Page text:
Mark Lamos is in his ninth year as artistic director of the Westport Country Playhouse, and he is coming off one of his most well-received productions: a spirited revival of the Broadway musical classic “Man of La Mancha.”
“The audience reaction was overwhelming,” he said. “In the nine years that I’ve been here, this is the most extraordinary audience reaction I’ve witnessed. I just can’t get over it. The end of the first act, they started cheering. And the same thing happened at the end of the play. The audience starts to cheer before the lights go out. I’ve never seen anything like it in my life.”
However, Lamos is not following up his “Man of La Mancha” success with another beloved musical, but with a world premiere of a drama that plumbs one of the most troubling issues to plague modern society: the proliferation of school shootings. But in presenting Matthew Greene’s “Thousand Pines,” Lamos stated he was “very concerned” that some people might turn away from the production under the belief that it would be a diatribe on the contentious gun control issue.
“It isn’t about gun control,” Lamos said. “It is about people who are dealing with the aftermath of loss and continuing emotional emptiness. And it’s about American families, to a certain extent, and the inability of one generation to understand another.”
Sharing Lamos’ concern is the play’s director, Tony-nominated Broadway veteran Austin Pendleton, who is returning to the Westport Country Playhouse for the first time since directing E.G. Marshall in the 1992 comedy “Park Your Car in Harvard Yard.”
“This play is not addressing the gun control issue,” Pendleton said. “The issue is so urgent that we did not want to put on a preachy play. If you want to make a political statement, you should write an editorial.”
Pendleton became aware of “Thousand Pines” two years ago. “My agent read it and said, ‘You really should read this,’ ” he continued. “I read it and I was very impressed.”
Lamos became intrigued with the commercial potential of “Thousand Pines” last year when it was presented as a reading within the theater’s New Works Circle Initiative, a program focused on developing new theatrical works. Greene’s work takes place in the homes of three suburban families on a Thanksgiving Day in the months following a deadly school shooting at a junior high school. The play considers how each family approaches grief, healing and forgiveness during a holiday where the traditional emphasis on family togetherness is replaced with the raw dimensions of emotional catharsis.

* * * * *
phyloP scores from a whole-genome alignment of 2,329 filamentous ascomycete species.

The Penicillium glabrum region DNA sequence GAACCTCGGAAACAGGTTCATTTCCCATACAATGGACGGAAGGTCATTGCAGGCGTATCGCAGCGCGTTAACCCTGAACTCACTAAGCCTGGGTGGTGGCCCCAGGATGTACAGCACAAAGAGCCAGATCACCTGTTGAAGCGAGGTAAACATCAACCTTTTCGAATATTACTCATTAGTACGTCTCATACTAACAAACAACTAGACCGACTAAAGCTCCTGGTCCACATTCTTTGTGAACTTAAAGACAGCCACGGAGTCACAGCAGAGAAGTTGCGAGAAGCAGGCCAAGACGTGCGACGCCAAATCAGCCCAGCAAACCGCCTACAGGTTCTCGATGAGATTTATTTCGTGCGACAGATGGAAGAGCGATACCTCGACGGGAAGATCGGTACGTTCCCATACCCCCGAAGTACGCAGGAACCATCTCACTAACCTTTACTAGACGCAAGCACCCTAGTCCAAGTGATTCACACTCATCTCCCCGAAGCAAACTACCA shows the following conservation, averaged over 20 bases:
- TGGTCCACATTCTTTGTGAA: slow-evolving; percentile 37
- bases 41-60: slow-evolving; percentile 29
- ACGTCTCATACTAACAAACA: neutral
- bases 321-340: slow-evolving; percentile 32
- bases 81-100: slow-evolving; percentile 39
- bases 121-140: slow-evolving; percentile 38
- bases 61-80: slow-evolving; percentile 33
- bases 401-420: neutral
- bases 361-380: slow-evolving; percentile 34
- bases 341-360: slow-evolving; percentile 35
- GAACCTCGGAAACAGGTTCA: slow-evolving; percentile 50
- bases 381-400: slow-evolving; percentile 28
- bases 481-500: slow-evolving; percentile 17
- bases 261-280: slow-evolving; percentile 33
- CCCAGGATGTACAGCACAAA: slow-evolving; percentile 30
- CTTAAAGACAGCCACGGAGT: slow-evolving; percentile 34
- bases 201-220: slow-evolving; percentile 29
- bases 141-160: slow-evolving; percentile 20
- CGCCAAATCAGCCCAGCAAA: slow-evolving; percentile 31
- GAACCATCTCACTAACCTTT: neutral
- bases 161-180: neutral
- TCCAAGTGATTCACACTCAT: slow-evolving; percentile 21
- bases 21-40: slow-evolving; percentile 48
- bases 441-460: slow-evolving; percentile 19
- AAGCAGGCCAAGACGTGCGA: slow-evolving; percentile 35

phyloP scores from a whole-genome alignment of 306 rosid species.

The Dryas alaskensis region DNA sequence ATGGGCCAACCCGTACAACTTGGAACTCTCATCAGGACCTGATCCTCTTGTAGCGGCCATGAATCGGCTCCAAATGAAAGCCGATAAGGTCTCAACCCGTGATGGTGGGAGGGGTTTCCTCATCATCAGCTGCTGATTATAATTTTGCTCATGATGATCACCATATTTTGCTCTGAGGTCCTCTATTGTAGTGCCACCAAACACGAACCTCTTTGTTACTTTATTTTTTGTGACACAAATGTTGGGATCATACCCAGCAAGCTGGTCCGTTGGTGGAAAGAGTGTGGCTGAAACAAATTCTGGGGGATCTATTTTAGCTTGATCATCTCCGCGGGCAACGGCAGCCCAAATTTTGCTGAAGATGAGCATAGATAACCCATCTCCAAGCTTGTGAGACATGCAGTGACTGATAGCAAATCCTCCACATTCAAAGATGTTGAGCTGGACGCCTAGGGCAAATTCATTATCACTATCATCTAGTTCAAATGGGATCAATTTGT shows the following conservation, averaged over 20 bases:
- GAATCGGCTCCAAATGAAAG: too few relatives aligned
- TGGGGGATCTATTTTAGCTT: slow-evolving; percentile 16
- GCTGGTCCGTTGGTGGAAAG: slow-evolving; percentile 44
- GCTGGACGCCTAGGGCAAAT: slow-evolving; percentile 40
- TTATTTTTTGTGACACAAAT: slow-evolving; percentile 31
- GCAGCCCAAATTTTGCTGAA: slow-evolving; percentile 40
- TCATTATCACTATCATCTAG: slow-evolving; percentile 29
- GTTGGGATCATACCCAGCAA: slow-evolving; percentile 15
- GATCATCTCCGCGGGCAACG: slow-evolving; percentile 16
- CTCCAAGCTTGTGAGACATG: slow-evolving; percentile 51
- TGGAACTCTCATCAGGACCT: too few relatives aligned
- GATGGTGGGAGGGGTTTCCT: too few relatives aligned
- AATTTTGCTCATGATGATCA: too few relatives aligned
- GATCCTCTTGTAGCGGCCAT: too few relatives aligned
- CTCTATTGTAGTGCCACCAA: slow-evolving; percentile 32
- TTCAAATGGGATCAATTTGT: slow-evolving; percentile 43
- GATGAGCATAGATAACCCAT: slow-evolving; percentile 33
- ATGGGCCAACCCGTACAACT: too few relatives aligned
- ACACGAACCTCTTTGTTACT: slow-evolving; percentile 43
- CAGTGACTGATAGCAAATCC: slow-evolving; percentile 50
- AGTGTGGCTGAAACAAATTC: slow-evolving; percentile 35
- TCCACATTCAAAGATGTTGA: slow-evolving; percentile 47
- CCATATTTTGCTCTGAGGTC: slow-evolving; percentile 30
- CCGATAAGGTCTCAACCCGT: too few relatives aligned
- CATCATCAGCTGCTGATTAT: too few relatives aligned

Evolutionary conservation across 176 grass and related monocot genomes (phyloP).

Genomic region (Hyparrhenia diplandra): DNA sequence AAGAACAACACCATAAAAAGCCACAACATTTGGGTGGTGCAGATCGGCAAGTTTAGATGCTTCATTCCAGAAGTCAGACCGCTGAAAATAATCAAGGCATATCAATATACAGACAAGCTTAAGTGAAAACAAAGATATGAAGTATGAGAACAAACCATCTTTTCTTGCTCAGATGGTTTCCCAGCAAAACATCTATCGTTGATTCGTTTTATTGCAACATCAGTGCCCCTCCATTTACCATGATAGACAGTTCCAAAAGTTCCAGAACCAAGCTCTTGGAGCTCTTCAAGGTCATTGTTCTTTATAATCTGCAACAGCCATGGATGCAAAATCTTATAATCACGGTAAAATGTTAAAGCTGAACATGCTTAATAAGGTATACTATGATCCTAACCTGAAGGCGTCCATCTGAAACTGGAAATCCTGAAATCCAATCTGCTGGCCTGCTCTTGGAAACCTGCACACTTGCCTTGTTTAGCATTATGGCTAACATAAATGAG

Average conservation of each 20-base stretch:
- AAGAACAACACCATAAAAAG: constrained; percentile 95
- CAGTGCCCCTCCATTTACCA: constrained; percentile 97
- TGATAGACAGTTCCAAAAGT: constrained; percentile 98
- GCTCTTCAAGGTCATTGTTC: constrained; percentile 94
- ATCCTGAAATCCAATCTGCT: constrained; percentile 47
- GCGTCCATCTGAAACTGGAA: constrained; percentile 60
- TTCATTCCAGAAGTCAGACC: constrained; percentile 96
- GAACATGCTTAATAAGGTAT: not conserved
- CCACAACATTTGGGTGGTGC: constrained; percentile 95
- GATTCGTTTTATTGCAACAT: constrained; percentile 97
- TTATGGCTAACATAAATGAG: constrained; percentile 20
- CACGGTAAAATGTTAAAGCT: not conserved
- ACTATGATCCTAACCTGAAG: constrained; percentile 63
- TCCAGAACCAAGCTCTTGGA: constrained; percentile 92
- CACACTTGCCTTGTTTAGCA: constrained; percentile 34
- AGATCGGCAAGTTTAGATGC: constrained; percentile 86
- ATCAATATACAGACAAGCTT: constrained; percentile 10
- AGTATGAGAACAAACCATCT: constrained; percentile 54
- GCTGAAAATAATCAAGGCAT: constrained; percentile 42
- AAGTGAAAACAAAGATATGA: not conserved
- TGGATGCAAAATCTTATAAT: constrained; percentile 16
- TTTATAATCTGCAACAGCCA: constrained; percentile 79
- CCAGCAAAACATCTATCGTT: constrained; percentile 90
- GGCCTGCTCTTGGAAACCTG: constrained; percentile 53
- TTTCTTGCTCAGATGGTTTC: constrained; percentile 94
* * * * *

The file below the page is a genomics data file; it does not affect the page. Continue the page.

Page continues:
“It’s a very powerful experience to hear the play read,” Lamos said. “We just believed in it right from the get-go.”
For playwright Greene, having his work’s premiere at the Westport Country Playhouse rather than a New York City venue made perfect sense. “The community around Westport was deeply affected by the Sandy Hook shooting,” he said. “That was probably the biggest influence on me for writing the play. There’s something that feels correct about doing it there.”
“Thousand Pines” will open on Oct. 30 and run through Nov. 17. Lamos noted that advance ticket sales for the production were “fine,” adding that it was “tracking as a new play that no one’s ever heard of. The people who are core theatergoers and core ticket buyers are interested. The advance is not enormous, like ‘Man of La Mancha,” but it’s decent.”
To engage a further depth of community awareness for the production during its run, the Westport Country Playhouse received a $20,000 grant from Connecticut Humanities to coordinate a series of events at its Lucille Lortel White Barn Center to encourage further conversation on the issues raised in the play. Guest speakers at these events will include Greene along with Linda Rost, trauma expert and co-coordinator of the Fairfield County Trauma Recovery Network, and Sujata Gadkar-Wilcox, associate professor of legal studies at Quinnipiac University.
After “Thousand Pines,” the theater is presenting Grammy-nominated pianist and storyteller Mona Golabek’s production of “The Pianist of Willesden Lane,” based on her mother’s escape from Nazi-controlled Vienna in 1938. For Lamos, the programming mix from an old-school Broadway favorite to a hot-button contemporary drama to a music-infused meditation on the events leading up to the Holocaust reflects his mission on bringing the full theatrical spectrum to Fairfield County.
“My main mantra is: if I lived in Fairfield County and didn’t have the chance to see any other theater for a year, what would be the richest variety of things I can go to?” he explained. “A musical, a drama, something that is relevant to the moment, something that is sheer entertainment, maybe a classic like Moliere or Shakespeare. Then, really it comes down to very personal response and excitement level of certain projects, or which I expect will give a lot of entertainment value or thought value to the people who see it.”